Austerians of the left

Why they do the greatest damage:

Progressive programs created the aspect of life we most enjoy and value as a people. They have proven to be spectacular successes. The people pushing austerity are the same people that hate progressive policies because their success falsifies their anti-government dogma. The austerian economists were the architects of the global financial crisis, the great depression of the European periphery, and the assault on the needy. They have proven wrong about every important issue. When moderates and progressives adopt the suicidal austerian policies of these architects of disaster they become the most destructive members of the austerian movement.

3 Responses to Austerians of the left

  1. Imhotep May 23, 2012 at 2:42 pm #

    What we have in America today is a war between the two main factions of Capitalism. Fredrich Hayek, 1899-1992, (Milton Friedman and the Chicago School of Economics) represents the thinking of the Republicans (1%). John Maynard Keynes, 1883-1946, represents the thinking of the Democrats. This battle was bound to take place sooner or later. Because Capitalism, as an economic system, is on its last legs. Capitalism no longer works and neither the dogma of Hayek or of Keynes can save it. But, the silly Capitalists and their bought and paid for politicians will try their best to do just that. They will lose.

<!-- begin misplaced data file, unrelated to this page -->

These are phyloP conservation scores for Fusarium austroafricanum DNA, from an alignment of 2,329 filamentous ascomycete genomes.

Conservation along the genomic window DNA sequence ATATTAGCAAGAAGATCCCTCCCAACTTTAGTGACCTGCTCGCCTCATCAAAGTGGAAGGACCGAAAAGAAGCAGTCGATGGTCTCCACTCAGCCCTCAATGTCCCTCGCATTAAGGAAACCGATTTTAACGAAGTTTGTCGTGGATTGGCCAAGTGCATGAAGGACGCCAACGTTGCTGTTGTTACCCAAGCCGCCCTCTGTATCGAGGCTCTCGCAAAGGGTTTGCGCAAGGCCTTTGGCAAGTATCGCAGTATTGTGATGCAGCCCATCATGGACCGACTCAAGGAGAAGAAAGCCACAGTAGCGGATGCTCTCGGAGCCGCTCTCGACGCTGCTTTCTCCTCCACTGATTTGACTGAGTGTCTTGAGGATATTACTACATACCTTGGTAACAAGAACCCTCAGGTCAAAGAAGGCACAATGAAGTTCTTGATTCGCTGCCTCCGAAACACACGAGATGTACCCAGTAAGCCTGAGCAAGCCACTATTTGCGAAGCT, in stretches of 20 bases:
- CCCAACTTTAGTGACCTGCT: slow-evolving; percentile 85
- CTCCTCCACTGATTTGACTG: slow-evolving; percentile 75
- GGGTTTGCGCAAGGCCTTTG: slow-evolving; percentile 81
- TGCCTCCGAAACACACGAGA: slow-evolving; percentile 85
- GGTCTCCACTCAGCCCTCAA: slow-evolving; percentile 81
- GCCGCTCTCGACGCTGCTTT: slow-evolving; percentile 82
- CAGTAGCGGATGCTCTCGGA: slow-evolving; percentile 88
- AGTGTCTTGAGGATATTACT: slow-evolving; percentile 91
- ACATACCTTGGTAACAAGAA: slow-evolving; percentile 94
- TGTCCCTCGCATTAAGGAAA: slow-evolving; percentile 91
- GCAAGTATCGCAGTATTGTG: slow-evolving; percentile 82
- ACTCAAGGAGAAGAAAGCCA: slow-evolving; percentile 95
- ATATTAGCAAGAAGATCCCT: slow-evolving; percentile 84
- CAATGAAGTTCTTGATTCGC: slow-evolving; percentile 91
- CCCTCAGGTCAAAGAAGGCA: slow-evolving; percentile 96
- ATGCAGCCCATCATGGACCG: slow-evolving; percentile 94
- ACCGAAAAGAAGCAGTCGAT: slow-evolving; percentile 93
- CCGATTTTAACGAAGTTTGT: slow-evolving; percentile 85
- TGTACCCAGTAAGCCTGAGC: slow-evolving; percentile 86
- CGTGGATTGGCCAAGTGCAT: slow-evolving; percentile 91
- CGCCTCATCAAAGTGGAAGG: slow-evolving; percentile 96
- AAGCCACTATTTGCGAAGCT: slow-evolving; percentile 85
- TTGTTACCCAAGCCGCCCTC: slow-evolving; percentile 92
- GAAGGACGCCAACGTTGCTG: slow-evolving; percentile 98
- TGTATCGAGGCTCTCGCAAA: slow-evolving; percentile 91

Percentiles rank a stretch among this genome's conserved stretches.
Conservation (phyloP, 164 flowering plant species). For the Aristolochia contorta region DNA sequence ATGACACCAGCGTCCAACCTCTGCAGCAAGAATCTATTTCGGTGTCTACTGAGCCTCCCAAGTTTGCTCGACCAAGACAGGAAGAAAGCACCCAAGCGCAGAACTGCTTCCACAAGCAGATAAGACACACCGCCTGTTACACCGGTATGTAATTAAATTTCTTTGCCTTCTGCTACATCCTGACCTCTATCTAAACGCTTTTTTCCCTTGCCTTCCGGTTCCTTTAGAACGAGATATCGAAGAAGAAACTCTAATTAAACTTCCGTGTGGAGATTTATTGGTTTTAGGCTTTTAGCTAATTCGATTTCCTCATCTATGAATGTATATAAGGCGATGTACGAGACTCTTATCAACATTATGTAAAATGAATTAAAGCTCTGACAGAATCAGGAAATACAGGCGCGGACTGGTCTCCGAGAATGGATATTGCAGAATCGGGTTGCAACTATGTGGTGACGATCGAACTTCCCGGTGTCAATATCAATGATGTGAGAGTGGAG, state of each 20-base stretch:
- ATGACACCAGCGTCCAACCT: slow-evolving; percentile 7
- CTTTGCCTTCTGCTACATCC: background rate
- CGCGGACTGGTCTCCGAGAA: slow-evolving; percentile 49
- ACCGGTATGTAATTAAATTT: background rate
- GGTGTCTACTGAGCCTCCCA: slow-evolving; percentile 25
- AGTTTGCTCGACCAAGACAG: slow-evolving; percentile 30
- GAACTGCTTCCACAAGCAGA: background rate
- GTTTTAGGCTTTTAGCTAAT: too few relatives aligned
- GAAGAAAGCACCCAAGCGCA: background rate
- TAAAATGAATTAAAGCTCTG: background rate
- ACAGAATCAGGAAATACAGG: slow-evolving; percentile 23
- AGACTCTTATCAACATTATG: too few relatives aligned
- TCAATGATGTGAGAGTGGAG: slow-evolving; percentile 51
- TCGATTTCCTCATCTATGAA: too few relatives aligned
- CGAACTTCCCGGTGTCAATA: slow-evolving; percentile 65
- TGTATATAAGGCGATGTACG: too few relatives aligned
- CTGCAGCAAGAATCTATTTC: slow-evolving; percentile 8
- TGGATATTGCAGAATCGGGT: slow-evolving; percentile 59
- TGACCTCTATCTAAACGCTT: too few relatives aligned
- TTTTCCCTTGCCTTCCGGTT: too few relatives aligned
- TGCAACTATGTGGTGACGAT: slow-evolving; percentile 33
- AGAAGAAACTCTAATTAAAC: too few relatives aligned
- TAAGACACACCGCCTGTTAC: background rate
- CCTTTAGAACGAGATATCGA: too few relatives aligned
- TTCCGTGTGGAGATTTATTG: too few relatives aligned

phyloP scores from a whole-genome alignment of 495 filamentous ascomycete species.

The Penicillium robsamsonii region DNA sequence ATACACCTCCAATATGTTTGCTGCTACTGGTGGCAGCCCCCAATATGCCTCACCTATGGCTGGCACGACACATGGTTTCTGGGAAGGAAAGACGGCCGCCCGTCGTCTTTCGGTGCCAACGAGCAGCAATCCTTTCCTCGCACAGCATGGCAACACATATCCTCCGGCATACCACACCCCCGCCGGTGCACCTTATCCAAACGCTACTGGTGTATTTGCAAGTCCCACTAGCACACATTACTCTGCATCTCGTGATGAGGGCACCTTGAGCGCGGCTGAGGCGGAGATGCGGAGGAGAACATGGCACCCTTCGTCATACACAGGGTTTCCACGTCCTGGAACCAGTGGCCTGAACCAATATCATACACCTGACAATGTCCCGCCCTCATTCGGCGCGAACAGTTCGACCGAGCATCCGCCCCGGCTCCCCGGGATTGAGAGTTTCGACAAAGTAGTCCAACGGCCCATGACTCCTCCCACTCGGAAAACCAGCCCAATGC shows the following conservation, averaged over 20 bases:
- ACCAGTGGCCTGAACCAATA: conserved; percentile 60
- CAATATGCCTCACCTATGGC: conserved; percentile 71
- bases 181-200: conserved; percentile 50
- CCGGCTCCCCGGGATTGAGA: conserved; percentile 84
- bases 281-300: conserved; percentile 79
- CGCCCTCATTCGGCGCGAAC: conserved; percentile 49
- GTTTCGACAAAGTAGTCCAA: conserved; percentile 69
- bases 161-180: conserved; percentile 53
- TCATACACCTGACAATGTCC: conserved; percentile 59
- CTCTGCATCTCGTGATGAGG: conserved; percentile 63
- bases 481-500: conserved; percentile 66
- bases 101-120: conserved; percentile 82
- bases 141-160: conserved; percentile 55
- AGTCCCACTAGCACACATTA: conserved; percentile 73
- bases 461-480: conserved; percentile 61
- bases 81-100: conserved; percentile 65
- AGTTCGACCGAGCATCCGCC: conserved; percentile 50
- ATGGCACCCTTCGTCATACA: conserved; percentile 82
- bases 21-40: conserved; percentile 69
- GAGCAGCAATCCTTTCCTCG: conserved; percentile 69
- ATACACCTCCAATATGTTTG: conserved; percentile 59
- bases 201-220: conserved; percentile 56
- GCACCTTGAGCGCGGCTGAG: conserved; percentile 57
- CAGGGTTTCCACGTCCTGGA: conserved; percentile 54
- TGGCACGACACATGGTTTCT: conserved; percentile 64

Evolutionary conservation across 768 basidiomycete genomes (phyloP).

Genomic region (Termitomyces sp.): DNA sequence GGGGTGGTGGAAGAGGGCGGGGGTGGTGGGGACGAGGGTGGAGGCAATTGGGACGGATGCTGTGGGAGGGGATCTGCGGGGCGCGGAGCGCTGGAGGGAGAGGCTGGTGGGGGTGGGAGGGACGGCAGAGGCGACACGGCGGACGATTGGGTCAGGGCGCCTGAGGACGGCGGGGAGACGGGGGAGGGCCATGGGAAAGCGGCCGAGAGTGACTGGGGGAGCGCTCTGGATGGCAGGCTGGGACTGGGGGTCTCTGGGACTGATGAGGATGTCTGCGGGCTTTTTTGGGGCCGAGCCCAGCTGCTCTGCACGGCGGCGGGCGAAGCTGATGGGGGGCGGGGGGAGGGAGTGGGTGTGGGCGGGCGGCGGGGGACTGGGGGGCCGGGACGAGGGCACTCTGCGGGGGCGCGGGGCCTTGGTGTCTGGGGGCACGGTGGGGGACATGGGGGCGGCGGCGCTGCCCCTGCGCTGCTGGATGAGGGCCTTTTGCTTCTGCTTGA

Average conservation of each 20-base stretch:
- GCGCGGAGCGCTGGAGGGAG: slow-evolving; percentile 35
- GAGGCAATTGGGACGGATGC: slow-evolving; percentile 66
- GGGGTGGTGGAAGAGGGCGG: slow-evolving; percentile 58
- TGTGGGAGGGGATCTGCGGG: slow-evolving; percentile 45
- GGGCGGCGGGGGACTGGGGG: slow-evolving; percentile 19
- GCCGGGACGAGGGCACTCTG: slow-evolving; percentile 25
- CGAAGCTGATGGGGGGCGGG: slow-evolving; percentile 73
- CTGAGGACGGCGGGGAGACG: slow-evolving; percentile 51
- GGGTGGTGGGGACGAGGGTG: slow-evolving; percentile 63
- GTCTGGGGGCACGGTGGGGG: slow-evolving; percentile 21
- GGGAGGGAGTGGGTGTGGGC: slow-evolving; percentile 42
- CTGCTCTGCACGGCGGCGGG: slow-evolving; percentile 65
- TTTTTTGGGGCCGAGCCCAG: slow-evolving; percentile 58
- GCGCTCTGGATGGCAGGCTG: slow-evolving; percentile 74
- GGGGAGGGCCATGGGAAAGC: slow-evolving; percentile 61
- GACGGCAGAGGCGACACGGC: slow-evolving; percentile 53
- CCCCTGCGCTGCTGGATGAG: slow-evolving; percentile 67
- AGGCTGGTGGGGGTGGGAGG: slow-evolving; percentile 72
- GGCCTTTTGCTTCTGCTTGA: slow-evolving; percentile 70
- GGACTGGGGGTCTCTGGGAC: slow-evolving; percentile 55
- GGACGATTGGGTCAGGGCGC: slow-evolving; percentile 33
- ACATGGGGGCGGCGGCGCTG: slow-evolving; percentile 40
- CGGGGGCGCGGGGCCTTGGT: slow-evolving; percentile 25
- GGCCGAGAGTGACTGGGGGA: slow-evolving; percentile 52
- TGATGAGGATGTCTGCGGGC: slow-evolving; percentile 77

2. g3 May 24, 2012 at 2:59 am #

    Yes, just like liberal humanitarian interventionists do more damage – they normalise military solutions over any other type of solutions. I remember Bill Maher and Rachel Maddow laughing and crowing that Obama took out Ghaddafi with only 1 billion $ while Bush got Saddam for a hefty 1 trillion $. Maddow and Maher seemed bloodthirsty to me.

  3. someofparts May 25, 2012 at 12:02 pm #

    Thanks for that link. William Black rocks. Should probably bookmark his website.

    Wondered if you had seen this? Kind of related to your post here. Link path that led me to it began at Sideshow, went to Corrente, then to Anglachel and finally to Salon, fwiw.

    http://www.salon.com/2009/08/25/labor_5/

    This has remained on my mind since I read it. It fits perfectly with what I have observed among the well-heeled progressives I know IRL. Best of all, it seems like one of those constructive framing adjustments that implicitly show the way out of the problem.

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